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Wisconsin: 25th Right-to-Work State


Steve Miller was quoted in SHRM on March 9, 2015. The article “Wisconsin: 25th Right-to-Work State” discussed how right-to-work states are spreading from the South into the Midwest with Wisconsin becoming the most recent addition into the right-to-work fold.

Steve was quoted on how the signing of the legislation into law could be an important tipping point and the effects of Right-to-Work.

Union membership in Wisconsin already is on the wane, according to Steve. It dropped from 17.8 percent in 2000 to just 11.7 percent last year. Part of the drop may be due to Walker’s 2011 anti-union law, Act 10, limiting collective bargaining rights to wage inflation adjustments for most public employees.

Since Act 10 was enacted, “The Washington Post has estimated that the National Education Association’s state membership has dropped by a third; the American Federation of Teachers by 50 percent; and the state employees union, which at one point was 70,000 strong, has gone down by 70 percent,” Steve remarked.

“Proponents of a right-to-work state claim that such states enjoy economic benefits,” Steve said. According to data from the Bureau of Labor Statistics, he noted, since 2003 “13 states with such laws increased their employment rolls by 9.5 percent—nearly 3 percent more than the national average and more than double the growth in non-right-to-work states. The American Legislative Exchange Council also estimated that personal incomes in right-to-work states grew 12 percent more than in states without right-to-work protections.”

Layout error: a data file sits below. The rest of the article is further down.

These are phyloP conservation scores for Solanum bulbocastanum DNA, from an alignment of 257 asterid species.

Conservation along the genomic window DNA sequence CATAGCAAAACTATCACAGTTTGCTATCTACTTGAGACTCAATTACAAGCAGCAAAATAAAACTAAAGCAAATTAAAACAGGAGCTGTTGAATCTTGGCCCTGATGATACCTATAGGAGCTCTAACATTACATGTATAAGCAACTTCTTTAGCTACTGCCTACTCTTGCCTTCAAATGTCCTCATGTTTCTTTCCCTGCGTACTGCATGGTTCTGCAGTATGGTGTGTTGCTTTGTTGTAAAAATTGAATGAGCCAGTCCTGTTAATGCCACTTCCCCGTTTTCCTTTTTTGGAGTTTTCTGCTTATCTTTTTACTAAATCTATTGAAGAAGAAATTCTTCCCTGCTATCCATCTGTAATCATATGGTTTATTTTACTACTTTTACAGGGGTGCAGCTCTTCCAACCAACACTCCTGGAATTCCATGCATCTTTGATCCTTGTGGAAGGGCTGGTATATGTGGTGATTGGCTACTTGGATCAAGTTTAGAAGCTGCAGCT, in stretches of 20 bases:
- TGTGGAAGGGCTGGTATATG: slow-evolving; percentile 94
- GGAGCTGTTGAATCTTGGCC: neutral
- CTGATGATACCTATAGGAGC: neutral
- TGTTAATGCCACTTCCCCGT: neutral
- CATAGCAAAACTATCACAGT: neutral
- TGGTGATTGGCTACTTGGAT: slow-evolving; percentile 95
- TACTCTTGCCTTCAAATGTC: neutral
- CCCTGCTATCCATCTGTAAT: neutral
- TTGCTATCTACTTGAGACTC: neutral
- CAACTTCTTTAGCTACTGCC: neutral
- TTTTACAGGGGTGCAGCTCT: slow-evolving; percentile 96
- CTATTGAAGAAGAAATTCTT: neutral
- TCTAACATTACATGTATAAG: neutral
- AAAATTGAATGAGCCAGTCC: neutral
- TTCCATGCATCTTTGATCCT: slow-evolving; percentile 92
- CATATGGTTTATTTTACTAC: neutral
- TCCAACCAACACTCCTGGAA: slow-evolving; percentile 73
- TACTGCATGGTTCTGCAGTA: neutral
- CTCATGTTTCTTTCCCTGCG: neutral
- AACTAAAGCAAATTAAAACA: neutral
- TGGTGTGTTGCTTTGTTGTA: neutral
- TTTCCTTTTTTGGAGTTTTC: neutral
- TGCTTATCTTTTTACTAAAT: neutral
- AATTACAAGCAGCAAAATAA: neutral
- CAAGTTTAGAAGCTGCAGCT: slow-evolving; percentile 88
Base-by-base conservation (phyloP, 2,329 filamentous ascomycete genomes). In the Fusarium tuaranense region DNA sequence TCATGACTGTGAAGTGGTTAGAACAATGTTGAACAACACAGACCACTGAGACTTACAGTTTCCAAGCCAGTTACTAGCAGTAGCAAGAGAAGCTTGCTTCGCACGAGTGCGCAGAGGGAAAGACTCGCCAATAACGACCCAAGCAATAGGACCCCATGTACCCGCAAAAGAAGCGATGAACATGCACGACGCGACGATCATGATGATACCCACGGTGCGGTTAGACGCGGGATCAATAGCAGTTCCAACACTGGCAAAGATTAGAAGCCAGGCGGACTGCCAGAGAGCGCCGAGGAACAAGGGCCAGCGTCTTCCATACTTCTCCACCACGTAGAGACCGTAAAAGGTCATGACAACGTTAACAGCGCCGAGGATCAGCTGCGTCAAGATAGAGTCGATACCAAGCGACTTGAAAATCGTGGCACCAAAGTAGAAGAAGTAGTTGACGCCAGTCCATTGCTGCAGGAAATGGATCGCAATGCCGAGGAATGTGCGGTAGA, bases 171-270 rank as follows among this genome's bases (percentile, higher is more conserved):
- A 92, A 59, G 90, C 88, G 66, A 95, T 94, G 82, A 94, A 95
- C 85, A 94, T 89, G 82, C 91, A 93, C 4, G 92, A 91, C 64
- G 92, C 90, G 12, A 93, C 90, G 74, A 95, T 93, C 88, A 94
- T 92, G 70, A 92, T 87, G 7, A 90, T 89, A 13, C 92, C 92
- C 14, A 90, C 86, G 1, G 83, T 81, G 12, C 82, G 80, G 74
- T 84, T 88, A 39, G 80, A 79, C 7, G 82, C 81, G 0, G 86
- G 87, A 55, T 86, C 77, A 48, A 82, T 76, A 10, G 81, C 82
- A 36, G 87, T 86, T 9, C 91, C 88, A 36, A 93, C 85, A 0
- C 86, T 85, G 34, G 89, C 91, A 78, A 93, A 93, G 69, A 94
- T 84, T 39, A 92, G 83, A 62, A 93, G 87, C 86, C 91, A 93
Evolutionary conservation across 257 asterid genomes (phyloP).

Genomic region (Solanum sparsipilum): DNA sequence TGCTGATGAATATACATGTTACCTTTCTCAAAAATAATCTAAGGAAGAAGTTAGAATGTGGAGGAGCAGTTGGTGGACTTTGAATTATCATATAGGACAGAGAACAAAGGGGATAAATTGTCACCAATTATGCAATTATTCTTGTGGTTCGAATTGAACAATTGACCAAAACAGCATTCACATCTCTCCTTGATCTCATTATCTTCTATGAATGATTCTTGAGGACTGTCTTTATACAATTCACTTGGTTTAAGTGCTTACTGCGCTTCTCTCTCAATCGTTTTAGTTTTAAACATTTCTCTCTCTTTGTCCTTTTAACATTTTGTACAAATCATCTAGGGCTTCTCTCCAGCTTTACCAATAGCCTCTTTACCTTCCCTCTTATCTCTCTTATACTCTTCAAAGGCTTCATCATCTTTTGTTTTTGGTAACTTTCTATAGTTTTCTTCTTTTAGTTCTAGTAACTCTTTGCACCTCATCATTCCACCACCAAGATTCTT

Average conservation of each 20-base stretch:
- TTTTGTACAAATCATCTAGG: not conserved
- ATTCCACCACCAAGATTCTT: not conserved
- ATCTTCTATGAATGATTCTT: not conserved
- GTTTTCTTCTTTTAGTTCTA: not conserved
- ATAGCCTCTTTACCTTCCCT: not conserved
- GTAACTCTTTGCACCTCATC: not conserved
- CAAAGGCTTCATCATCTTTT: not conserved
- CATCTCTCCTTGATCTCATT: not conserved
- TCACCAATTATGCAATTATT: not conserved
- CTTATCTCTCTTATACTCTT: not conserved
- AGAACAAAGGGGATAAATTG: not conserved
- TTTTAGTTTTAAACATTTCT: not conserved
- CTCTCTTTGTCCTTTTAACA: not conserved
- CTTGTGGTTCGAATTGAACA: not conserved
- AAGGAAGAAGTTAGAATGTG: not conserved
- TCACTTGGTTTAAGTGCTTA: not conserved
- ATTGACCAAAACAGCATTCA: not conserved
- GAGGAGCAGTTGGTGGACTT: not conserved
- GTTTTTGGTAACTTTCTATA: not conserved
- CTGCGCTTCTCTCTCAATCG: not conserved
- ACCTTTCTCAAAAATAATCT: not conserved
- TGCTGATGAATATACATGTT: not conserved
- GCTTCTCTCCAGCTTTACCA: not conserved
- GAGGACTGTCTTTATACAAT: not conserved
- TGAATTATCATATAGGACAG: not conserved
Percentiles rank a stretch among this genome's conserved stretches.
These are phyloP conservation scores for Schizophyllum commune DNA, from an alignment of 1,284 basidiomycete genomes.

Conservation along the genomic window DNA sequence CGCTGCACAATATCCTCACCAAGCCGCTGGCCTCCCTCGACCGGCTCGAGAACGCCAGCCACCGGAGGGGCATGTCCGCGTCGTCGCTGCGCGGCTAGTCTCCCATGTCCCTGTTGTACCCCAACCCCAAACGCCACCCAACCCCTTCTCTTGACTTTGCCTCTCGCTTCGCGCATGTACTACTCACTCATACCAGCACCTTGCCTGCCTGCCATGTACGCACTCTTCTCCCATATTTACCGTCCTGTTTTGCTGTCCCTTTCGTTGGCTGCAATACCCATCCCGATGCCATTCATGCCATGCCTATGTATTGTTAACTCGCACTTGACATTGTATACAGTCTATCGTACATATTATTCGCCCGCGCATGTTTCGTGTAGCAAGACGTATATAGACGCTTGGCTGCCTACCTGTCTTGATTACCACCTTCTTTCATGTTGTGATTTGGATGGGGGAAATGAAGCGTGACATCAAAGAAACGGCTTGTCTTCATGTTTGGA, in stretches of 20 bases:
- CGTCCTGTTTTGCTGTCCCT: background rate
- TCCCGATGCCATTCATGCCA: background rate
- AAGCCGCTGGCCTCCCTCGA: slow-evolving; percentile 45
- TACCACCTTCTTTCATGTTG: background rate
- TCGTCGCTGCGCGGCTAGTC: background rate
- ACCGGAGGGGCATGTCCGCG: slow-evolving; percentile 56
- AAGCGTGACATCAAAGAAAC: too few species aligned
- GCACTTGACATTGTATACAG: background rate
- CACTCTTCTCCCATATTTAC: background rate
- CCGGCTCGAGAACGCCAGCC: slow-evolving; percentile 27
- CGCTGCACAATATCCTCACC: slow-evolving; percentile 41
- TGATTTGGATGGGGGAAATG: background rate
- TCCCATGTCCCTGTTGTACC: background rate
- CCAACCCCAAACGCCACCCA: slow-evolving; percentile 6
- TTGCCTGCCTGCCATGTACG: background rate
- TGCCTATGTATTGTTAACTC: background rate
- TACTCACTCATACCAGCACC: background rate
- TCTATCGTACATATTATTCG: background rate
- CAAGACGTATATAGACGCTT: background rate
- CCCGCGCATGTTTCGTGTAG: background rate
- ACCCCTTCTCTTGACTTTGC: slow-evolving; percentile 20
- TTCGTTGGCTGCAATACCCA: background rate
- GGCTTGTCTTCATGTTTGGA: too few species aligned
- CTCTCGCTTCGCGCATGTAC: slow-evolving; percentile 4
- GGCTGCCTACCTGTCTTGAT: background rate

But, Steve continued, “Opponents of right-to-work laws argue that other states that have become right-to-work states have been unable to provide any examples of economic benefits. Opponents argue that such states cannot demonstrate that businesses have expanded or located to the state because of the law, or that the overall average income per household has increased.”

Steve observed that “It may be argued that some people are overreacting to Wisconsin becoming a right-to-work state. In the end, unions are still free to organize employees. Further, Wisconsin’s legislation still allows for collective bargaining on behalf of employees. The only difference is that unions cannot coerce employees from joining.”

To read the full article, please visit SHRM.


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